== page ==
Alert readers might wonder why Carey mentions that Parks, ever the assiduous soldier, takes away Gallagher’s walkie-talkie and keeps it safe. What else would he do? It turns out that when they separate—Justineau and Parks to find shelter because Caldwell has driven off alone in Rosie, Melanie to explore the extent of the triffid-forest—it would be a good idea for her to have Gallagher’s old walkie-talkie. Which means that later, clever girl that she is, she is able to try her luck at reaching a radio frequency that Rosie’s antennae might pick up. Not only that, but she will trick Caldwell into thinking it’s a signal from Beacon. And not only that… etc. After a plan that would be well thought-out even if the perpetrator hadn’t spent her short life in a closed bubble—you can see what I mean about suspending disbelief—she ends up inside, with a scalpel in her hand, and with Caldwell at her mercy.

To rewind a little—which, after the others see Caldwell driving by like a lunatic, is exactly what Carey does—I need to tell you about the catching of one of the feral kids. Caldwell sees them outside Rosie after she’s used the absence of the others—she’s pleaded indisposition, which is true as far as it goes—to set it up for her personal use. She had the training, 20 years before, so she can assemble the air-lock, a strongly reinforced extra set of doors. She ends up trapping one of the kids crowded outside, its chest getting crushed and one of its legs preventing the outside doors from closing properly. Carey needs the danger—the other kids are doing their best to force the outer door open—to set up Caldwell’s careering drive through the streets. She is trying, successfully in the end, to scrape them off—but she’s also tiring herself out and, when she comes up against the cloudy grey wall of filaments enclosing the unearthly forest, she simply stops.

She needs every last scrap of adrenalin-fuelled energy to get on with her science, which she does. Using the state-of the-art slicer and microscope, she is immediately able to see why the sentient hungry kids are like they are. They must never have caught the pathogen like everybody else, because it and their brain tissue have grown alongside one another. They must have been born with it. Those adults with a vestige of memory of past behaviours are a red herring, simply people whose brains were not 100% blitzed. If you’re born with it, your brain isn’t blitzed at all. The pathogen lives in symbiosis with it. (That noise is Darwin in his grave, changing up a gear.) There is no hope for the rest of humanity, she realises—although we don’t know this until she is telling Melanie. Caldwell is surprised how much this little girl understands of what she tells her about her findings—all of it, it seems—but, clearly, there’s something about the brains of these new humans. Maybe it’s another superpower to go with her night vision and the bloodhound sense of smell that lets her track Rosie down.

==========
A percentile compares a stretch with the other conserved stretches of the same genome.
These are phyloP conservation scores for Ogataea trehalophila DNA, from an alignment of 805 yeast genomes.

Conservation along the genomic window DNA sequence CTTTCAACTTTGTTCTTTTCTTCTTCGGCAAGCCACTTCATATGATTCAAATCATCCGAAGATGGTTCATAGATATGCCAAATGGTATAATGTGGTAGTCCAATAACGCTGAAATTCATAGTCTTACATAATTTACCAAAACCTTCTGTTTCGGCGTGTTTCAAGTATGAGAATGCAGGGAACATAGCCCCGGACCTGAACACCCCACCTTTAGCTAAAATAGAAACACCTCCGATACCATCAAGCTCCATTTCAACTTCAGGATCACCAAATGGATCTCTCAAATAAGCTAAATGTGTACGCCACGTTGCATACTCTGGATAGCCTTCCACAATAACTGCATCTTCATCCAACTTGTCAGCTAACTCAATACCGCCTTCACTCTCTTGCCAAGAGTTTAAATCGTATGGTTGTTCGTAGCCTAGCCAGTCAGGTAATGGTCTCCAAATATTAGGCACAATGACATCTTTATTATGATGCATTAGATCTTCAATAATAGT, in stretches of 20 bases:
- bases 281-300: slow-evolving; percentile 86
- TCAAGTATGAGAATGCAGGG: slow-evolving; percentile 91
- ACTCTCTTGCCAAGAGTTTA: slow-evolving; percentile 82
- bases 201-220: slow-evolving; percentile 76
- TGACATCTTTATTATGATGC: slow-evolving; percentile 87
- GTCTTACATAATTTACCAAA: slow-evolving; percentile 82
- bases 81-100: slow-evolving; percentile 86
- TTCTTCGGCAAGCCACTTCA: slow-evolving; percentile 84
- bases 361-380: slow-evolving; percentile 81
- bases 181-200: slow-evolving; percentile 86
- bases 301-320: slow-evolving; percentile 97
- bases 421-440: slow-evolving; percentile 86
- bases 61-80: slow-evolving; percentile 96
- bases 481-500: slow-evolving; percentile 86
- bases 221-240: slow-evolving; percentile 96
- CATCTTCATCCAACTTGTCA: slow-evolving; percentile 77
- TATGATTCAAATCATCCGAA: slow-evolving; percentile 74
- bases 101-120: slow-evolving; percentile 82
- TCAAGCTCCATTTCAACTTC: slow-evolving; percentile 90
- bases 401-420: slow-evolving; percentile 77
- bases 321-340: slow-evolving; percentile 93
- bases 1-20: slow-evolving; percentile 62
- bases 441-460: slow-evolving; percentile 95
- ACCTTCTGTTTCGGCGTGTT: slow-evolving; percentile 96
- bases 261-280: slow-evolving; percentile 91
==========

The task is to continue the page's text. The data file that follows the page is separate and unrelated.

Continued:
That’s three stories done, leaving only those of Justineau and Parks to finish off. They find  upstairs shelter upstairs in a terraced block, impossible for the old-school hungries to get to, and they have time, finally, to do what a man and woman do when the woman is happy to turn off the torch. But the new kids know how to improvise a way up, and the only escape route is through the skylight. They are quickly followed on to the roof, and are pelted with stones from very effective slings. It’s real adventure stuff, like Caldwell’s encounters in and around Rosie, and Parks has to machine-gun a big hole in the roof to buy a little time. It turns out not to be quite enough, and he gets so badly injured as he carries the now unconscious Justineau—she had a bad fall—he is overtaken, attacked, and bitten. He isn’t a goner yet—that walkie-talkie is useful again, and Melanie has it switched back to the right channel, clever girl—but his days are numbered. He is able to get the unconscious Justineau back to Rosie—Caldwell has done the right thing at last, and allowed the sepsis to reach her cold heart—before he asks Melanie to put him out of his misery. She’s OK with it.

So now it’s just Melanie and her beloved Miss Justineau. And what the ark has able to save is… the best damn’ teacher any embryonic society could hope for. The end.